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Posts Tagged ‘Robert Byrd’

Silly God…I Said “Democrat”

C-SPAN served up a piping hot casserole of “crazy” yesterday morning while John Barrasso (R-WY) was taking calls. A man claiming to have followed Sen. Tom Coburn‘s (R-OK) instructions to pray that someone wouldn’t make a manager’s amendment vote on health care Sunday night called the show, saying that he prayed Sen. Robert Byrd (D-WV) would die.

The frantic caller said he was concerned that God answered his prayers but had killed the wrong senator because Sen. Jim Inhofe (R-OK) had missed the morning’s vote.

You gotta feel for the guy. I meam, it’s a fear we all live with — you pray for the death of Democrat but then there’s always that slight chance the “big guy” will misunderstand and take a Republican…keeps me up at night.

I would just like to point out that this caller’s vote counts the same as yours and mine. Sigh. Video below:

h/t TPM, Think Progress

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Morning Reading List 11.18.09

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Photo courtesy of C-SPAN: C-SPAN founder Brian Lamb, then C-SPAN President Paul FitzPatrick, and Sen. Byrd.

Good morning FishbowlDC! Congrats to Senator Robert Byrd (D-WV) who becomes the longest serving member of Congress today. The above photo is from June 1986 on the day Senate coverage began on cable-funded C-SPAN2.

What we know and what we’re reading this Wednesday the 18th of November…

NEWSPAPERS | ONLINE| MAGAZINES | NEWS NOTES| RADIO

NEWSPAPERS

Yesterday, investigators in NYC raided delivery offices for the New York Times, the New York Post, the Daily News and El Diario as part of a corruption probe into a powerful union.

The Examiner has a copy of the complaint filed by TWT‘s Richard Miniter against his employer. Miniter alleges religious,age and disability discrimination against TWT.

All eyes on Murdoch as newspapers ponder digital future.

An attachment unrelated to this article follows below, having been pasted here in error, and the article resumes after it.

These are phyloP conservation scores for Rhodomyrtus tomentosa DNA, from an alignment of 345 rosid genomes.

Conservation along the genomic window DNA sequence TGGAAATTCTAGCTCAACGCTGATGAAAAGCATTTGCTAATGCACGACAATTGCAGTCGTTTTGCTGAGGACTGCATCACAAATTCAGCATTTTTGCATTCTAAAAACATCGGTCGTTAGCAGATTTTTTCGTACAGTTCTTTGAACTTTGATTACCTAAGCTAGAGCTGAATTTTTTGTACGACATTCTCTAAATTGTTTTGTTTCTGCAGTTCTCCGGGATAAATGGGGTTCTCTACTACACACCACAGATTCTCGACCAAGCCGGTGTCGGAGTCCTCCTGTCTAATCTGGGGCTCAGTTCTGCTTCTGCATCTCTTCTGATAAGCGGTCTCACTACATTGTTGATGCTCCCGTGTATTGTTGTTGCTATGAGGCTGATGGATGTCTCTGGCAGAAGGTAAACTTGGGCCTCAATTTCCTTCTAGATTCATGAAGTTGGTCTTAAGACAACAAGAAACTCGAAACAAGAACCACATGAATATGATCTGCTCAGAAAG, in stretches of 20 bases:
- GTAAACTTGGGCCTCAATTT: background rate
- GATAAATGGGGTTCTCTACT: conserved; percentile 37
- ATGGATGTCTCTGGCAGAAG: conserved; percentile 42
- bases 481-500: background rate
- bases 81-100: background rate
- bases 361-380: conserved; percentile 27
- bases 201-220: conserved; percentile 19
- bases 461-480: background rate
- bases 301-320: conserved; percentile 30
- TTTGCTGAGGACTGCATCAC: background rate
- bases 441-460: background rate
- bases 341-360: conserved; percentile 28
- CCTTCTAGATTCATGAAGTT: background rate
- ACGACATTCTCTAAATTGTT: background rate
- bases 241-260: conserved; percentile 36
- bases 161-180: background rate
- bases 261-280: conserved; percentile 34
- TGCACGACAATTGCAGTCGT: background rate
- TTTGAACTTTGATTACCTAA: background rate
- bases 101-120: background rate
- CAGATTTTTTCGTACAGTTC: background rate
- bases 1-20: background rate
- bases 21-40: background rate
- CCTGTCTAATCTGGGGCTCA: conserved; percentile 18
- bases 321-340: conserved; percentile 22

Nostalgia: While cleaning out his home, Andy Medici ran across a 1955 toy printing press that promises you can “print your own newspaper.” If something doesn’t give, we might have to do just that.

ONLINE

YouTube has signed up NPR, Politico, The Huffington Post and The San Francisco Chronicle for YouTube Direct, a new method for managing video submissions from readers.

Time Warner Inc. has set the date (Dec. 9th) for its long-planned spinoff of the AOL division.

MAGZINES

Ba ha! Levi’s johnston is saving print media!

Bloomberg has named Time magazine’s Josh Tyrangiel the editor of BusinessWeek.

Newsweek taps Bush aide for Obama reporting.

NEWS NOTES

AP Layoffs Begin: One cut from Washington Bureau.

RADIO

Seems the Redskins drama has suddenly taken a back seat to the media drama. Wise responds to Kornheiser.

Morning Reading List, 11.20.08

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Good morning Washington. What D.C. street is featured in the above picture? Think you know? Drop us an email and we’ll give you the correct answer (and list the correct guessers) in tomorrow’s Morning Reading List.

Got a blind item, interesting link, funny note, comment, birthday, anniversary or anything of the sort for Morning Reading List? Drop us a line or let us know in the tips box below.

We’ve got your morning mix of media Muesli after the jump…

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Morning Reading List, 04.15.08

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Happy Tax Day Washington. Playbook tells us that “Patrick Henry, Ed’s son, is 7.” Here’s your TV coverage of the Pope’s visit. Here’s the full text of Sen. John McCain’s remarks to the AP annual meeting yesterday. Sen. Hillary Clinton speaks today. And be sure to check out TVNewser’s ongoing coverage of the 2008 NAB-RTNDA conference in Las Vegas.

Quickly navigate Morning Reading List:

REVOLVING DOOR | NEWSPAPERS | TV | ONLINE MEDIA | MAGAZINES | RADIO | NEWS NOTES | JOBS